Reports that a "womanising actor" with HIV has sent Hollywood into a panic are undoing years of work battling stigma surrounding the disease, campaigners have said.
The Sun's report, which did not name the man, appeared on the newspaper’s front page today with the headline “Hollywood HIV panic” and has been picked up by numerous international media outlets.
“Hollywood was gripped with fear last night after a womanising A-list actor was diagnosed with HIV,” the story read, going on to discuss anonymous “high-profile sexual partners” who may be planning legal claims following the actor’s alleged diagnosis.
It appears to be the same story reported by Radar Online as a “bombshell world exclusive” earlier this month.
The website reported that the actor was undergoing treatment, naming drugs including one that prevents HIV transmission.
British HIV charity the Terrence Higgins Trust called the report "irresponsible journalism" at best and "an insidious headline grab" at worst.
Shaun Griffin, its executive director of external affairs, told The Independent: "The fact is that for anyone diagnosed with HIV, they are given treatment that reduces the amount of HIV virus to an 'undetectable' amount and this means HIV cannot be passed on.
"The fact is that it is utterly wrong to disclose an individuals HIV status without their permission – though we are provided with enough information here to effectively identify them.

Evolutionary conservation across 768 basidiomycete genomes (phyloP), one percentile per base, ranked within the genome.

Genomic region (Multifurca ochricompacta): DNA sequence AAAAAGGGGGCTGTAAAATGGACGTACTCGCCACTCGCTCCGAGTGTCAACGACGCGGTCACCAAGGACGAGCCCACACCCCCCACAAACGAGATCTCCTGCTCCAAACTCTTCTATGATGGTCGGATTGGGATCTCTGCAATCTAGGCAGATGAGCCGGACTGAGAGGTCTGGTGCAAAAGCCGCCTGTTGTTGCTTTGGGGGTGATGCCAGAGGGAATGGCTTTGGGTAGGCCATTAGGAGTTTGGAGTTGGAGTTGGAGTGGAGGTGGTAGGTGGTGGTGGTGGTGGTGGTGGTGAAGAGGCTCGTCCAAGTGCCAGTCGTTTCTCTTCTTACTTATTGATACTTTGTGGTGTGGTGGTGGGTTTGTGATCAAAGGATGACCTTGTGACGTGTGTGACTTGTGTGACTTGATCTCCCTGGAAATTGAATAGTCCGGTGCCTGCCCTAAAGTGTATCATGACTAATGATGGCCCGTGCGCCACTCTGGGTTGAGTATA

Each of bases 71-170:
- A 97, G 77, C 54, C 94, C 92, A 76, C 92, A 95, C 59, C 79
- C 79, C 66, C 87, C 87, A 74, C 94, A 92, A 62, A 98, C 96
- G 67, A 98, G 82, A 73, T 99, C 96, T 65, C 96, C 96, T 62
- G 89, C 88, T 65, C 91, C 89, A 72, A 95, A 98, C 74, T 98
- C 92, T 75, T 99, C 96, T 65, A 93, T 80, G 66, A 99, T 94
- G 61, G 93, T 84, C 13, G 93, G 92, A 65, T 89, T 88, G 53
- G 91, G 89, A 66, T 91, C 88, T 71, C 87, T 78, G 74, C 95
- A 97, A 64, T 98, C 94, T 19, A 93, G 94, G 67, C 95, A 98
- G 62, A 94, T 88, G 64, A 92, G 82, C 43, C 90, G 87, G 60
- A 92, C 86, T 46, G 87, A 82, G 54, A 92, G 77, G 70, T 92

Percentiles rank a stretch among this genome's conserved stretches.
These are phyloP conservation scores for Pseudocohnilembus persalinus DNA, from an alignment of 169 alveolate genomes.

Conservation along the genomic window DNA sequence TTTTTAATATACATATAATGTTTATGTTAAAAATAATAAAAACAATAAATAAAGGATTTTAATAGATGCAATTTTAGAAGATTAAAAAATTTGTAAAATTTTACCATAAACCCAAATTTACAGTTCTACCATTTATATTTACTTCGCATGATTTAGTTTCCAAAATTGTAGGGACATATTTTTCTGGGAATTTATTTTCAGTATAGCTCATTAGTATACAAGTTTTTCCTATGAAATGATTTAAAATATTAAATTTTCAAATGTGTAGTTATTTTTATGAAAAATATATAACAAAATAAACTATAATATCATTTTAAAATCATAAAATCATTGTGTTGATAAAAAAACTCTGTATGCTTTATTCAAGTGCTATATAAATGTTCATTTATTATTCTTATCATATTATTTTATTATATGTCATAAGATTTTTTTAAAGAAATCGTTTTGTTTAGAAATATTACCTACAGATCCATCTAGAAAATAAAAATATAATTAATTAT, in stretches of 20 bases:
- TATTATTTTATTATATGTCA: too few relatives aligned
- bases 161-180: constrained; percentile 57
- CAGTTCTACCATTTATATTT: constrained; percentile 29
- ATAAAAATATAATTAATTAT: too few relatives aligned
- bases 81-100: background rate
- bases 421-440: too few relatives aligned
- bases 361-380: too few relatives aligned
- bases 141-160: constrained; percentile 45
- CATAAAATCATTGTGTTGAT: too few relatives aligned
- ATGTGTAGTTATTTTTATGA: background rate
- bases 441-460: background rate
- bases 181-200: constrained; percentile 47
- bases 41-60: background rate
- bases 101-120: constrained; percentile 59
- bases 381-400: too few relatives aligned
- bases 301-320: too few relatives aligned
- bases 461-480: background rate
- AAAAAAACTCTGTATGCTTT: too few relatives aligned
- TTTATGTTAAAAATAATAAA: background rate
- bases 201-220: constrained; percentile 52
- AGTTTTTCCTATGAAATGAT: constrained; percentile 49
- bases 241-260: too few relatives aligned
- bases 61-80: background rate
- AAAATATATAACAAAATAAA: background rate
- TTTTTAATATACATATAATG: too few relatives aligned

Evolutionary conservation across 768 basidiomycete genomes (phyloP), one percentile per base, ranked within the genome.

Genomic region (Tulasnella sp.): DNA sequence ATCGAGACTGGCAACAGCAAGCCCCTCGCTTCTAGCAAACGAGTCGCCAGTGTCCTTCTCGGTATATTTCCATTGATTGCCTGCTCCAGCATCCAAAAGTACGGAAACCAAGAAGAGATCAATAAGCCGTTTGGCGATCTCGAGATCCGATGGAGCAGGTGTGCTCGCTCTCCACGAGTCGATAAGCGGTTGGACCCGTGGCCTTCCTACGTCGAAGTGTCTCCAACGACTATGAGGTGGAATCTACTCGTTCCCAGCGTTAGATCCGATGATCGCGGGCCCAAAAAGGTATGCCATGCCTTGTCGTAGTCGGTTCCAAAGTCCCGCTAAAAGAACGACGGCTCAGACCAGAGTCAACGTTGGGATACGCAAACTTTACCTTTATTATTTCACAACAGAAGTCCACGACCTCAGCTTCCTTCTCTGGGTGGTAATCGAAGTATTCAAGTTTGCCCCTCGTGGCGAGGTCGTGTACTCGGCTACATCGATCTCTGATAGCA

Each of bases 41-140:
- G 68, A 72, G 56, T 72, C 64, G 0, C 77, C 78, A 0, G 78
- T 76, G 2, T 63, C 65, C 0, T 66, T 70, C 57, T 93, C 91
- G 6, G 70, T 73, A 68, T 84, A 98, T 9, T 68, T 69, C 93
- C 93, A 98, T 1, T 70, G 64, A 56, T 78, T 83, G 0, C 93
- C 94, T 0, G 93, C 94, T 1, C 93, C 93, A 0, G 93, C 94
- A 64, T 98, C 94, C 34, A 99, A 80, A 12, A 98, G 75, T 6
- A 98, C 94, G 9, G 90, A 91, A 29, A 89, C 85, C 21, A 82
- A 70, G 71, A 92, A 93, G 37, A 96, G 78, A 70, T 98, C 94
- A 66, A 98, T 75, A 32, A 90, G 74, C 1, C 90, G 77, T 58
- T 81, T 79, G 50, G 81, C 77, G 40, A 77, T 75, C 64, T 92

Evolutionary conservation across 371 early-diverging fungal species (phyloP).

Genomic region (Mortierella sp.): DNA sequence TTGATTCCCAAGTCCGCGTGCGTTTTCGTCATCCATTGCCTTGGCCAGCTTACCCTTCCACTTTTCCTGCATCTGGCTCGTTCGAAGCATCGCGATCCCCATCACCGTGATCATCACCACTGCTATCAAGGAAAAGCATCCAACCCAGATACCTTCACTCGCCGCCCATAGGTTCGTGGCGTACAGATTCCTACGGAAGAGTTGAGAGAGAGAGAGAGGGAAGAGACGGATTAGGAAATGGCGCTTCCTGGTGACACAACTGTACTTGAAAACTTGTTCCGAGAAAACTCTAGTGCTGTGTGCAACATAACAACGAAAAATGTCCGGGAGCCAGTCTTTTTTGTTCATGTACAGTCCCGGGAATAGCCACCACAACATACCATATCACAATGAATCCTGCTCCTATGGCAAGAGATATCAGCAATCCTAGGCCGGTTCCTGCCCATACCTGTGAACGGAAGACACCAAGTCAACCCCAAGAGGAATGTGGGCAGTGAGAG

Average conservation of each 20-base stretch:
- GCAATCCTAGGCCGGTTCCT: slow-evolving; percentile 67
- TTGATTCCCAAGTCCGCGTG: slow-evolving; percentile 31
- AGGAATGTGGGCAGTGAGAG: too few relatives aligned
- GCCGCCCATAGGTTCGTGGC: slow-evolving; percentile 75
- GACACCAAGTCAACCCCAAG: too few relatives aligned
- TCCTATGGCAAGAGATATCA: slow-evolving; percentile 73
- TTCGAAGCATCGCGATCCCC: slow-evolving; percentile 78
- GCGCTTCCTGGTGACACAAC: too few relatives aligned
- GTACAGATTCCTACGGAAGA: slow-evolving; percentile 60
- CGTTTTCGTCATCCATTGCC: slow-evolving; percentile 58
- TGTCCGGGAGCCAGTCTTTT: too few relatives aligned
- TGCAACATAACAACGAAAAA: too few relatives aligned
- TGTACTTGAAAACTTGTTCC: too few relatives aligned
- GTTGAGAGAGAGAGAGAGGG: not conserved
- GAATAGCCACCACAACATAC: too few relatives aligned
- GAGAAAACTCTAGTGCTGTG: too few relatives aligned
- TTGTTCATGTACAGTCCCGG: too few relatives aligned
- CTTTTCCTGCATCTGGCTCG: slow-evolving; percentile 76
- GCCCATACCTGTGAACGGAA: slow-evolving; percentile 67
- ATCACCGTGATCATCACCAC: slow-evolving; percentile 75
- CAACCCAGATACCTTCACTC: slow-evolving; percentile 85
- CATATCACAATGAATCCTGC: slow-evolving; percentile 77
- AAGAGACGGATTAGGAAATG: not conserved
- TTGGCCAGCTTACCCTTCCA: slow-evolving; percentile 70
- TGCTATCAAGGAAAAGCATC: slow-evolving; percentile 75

"Even with the advances made in HIV testing and treatment, this shows that unfounded prejudices still remain. It is attitudes like these that perpetuate HIV stigma.
"Stigma is a dangerous construct and we’ve seen that it has a damaging effect on individuals and on public health. It can deter people from accessing testing or treatment, and can isolate a person living with HIV causing anxiety or depression."
As speculation over the actor’s identity spread on social media, some Twitter users appealed to people not to be swept up in the “scare” story.
“Bearing in mind all the years of education and campaigns to overcome the stigma of HIV and Aids, The Sun sticks THAT on its front page?” Michael J. Poulter wrote.
“Whoever this HIV positive Hollywood actor is... Is it really any of our business?” another user asked.
Many were pointing out that continued stigma surrounding the illness prevents people getting tested.
Adam Lake tweeted to The Sun: “Huge factor in HIV rise is not testing due to stigma. Well done for undoing years of hard work from HIV community. Gobsmacked.”
An estimated 100,000 people live with HIV in the UK, according to the HIV Aware charity, and one in five of those are believed to be undiagnosed.